Fine structure genetic mapping has been used to locate individual nodulation genes in fast-growing rhizobia. Transposon mutagenesis, most often using the transposon Tn5, has identified about 10 nodulation genes associated with non-nodulation, delayed nodulation and altered host range phenotypes (Djordjevic et al. (1985) Mol. Gen. Genet. 200:263-271; Downie et al. (1985) Mol. Gen. Genet. 198:255-262; Kondorosi et al. (1984) Mol. Gen. Genet. 193:445-452; Innes et al. (1985) Mol. Gen. Genet. 201:426-432; Kondorosi et al. (1985) Nitrooen Fixation Research Progress, Evans et al. (eds.) Martinus Nijhoff, Dordrecht, Netherlands, pp. 73-78; Long et al. (1985) ibid., pp. 87-93; Downie et al. (1985) ibid. pp. 95-100; Rolfe et al. (1985) ibid., pp. 79-85; Schofield and Watson (1985) ibid., p. 125).
Three "common" Sym plasmid encoded nodulation genes have been identified in R. meliloti (Torok et al. (1984) Nucl. Acids Res. 12:9509-9524; Jacobs et al. (1985) J. Bacteriol. 162:469-476), R. leguminosarum (Rossen et al. (1984) Nucl. Acids Res. 12:9497-9508) and R. trifolii (Schofield and Watson (1986) Nucl. Acids Res. 14:2891-2903; Rolfe et al. (1985) Nitrogen Fixation Research Prooress, Evans et al. (eds.), Martinus Nijhoff, p. 79-85; Schofield and Watson, ibid., p. 125; Schofield Ph.D. Thesis (1984) Australian National University, Canberra, Australia). These genes, designated nodA, B and C, are associated with the early stages of infection and nodulation and are functionally and structurally conserved among fast-growing rhizobia. In R. meliloti, R. leguminosarum and R. trifdii, the nodA, B and C genes are organized in a similar manner and are believed to be coordinately transcribed as a single genetic operon. Mutations in these genes fail to develop visible nodules (Nod-) and in some cases fail to induce root hair curling which is prerequisite for infection.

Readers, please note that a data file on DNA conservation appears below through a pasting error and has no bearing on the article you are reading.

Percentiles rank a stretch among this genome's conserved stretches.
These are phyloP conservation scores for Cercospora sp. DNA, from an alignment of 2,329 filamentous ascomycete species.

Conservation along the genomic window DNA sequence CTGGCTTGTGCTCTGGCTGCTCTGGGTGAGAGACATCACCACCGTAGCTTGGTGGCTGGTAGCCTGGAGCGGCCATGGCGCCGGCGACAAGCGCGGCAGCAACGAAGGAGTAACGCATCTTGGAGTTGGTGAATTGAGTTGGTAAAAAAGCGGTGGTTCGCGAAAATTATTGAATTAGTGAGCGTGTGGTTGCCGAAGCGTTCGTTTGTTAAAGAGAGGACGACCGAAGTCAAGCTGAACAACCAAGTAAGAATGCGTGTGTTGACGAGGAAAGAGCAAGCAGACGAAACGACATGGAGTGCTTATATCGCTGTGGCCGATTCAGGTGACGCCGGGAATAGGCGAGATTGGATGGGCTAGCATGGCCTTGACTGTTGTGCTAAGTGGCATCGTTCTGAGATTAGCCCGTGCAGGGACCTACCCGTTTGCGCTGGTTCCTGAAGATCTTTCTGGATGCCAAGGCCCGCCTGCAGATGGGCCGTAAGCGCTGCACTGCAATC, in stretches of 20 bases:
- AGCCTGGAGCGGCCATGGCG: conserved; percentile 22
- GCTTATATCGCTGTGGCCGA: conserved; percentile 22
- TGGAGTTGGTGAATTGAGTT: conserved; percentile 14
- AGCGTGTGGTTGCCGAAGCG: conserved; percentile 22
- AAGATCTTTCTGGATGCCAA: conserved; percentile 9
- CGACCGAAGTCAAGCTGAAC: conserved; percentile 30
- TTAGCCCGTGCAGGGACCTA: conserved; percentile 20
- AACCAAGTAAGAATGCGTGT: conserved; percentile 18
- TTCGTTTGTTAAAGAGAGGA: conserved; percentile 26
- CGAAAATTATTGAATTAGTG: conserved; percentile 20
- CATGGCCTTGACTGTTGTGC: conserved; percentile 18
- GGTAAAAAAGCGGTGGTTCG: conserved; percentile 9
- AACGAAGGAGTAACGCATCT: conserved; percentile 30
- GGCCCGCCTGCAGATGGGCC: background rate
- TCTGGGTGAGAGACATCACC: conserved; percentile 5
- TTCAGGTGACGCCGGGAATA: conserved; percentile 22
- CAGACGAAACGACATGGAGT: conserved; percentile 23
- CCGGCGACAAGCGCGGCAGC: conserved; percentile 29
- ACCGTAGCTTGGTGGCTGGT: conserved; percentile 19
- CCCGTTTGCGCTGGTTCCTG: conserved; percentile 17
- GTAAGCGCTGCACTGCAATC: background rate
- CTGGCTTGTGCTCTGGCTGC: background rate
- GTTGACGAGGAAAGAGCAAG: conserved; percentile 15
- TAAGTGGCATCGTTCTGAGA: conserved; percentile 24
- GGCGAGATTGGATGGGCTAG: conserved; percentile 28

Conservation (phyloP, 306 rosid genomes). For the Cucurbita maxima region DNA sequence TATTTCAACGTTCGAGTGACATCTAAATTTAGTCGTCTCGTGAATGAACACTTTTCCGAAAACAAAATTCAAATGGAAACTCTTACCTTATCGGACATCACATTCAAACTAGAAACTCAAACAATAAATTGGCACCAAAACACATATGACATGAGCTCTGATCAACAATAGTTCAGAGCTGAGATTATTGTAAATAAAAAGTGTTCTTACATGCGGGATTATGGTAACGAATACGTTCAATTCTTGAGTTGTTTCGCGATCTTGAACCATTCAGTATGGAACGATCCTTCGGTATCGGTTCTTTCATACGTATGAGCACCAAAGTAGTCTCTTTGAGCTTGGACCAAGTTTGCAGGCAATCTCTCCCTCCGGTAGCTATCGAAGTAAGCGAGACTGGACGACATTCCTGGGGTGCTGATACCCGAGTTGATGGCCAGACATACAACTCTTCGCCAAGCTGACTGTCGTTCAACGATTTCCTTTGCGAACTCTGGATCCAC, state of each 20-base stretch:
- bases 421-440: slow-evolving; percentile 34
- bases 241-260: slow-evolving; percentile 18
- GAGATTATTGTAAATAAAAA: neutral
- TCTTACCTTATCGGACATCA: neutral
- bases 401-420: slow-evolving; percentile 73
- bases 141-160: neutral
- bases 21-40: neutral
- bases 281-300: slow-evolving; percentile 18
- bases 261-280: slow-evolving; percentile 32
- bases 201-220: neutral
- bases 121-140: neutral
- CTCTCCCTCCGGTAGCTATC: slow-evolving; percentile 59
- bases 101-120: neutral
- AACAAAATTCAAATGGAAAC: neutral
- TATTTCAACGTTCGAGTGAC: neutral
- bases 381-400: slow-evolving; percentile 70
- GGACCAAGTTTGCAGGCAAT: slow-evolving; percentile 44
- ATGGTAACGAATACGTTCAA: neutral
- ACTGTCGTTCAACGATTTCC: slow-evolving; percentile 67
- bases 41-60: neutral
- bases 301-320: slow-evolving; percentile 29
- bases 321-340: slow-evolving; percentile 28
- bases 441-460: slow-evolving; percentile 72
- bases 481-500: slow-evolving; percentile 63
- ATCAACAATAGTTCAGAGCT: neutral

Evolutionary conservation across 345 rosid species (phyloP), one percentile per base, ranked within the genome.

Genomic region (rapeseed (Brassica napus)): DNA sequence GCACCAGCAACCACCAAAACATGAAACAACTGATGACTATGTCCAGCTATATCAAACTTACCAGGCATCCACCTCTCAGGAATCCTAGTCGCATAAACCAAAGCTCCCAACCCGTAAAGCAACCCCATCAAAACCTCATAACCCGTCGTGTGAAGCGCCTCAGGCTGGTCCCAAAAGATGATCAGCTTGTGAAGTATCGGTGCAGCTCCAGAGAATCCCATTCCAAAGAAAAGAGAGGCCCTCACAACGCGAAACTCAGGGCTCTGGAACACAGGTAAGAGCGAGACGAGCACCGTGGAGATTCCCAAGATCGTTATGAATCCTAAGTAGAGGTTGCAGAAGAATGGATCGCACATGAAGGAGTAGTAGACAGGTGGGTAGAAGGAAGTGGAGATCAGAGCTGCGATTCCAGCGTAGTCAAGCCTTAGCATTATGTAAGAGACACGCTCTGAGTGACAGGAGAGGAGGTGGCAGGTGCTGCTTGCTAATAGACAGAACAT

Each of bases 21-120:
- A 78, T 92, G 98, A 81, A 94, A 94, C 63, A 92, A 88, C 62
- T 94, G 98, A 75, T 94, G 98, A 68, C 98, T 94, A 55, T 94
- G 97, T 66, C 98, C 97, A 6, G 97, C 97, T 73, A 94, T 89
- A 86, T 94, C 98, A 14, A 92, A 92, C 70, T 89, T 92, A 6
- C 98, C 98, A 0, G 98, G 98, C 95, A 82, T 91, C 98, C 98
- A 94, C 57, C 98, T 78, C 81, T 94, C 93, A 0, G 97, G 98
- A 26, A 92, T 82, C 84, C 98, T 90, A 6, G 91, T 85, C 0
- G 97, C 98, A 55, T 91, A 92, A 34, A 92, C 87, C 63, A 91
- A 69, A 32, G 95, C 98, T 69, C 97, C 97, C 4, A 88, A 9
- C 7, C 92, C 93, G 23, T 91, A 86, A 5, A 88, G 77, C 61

The DNA region adjacent to nodA (5'- from the start of nodA) in R. meliloti was also reported to be involved in early nodulation function (Torok et al. (1984)supra). The region adjacent to the nodABC operon in fast-growing rhizobia has now been shown to contain an open reading frame, now designated nodD. The location and sequence of nodD has been determined in R. meliloti (Eglehoff et al. (1985) DNA 4:241-248), R. leguminosarum (Sherman et al. (1986) EMBO J. 5:647-652; Downie et al. (1985) Mol. Gen. Genet. 198:255-262) and R. trifolii (Schofield and Watson (1985) supra and 1986; Rolfe et al. 1985; Schofield, 1984) supra. Mutations in nodD of R. meliloti have been shown to be functionally complemented by the nodD gene of R. trifolii (Fisher et. al. (1985) Appl. Environ. Microbiol. 49:1432-1435Comparison of the sequences of nodD genes in the fast-growing rhizobia confirm that there is significant sequence conservation. R japanicum USDA 191, a promiscuous, fast-growing rhizobium, is also found to contain two distinct nodD-like genes, nodD-r1 and nodD-r2 (EPO Publication No. 0211662, 1987) These nodD-like genes are about 70% homologous to each other and both display about the same homology to nodD genes of other fast-growing strains. The structural conservation of the nodD genes confirms that these genes function similarly in the different strains.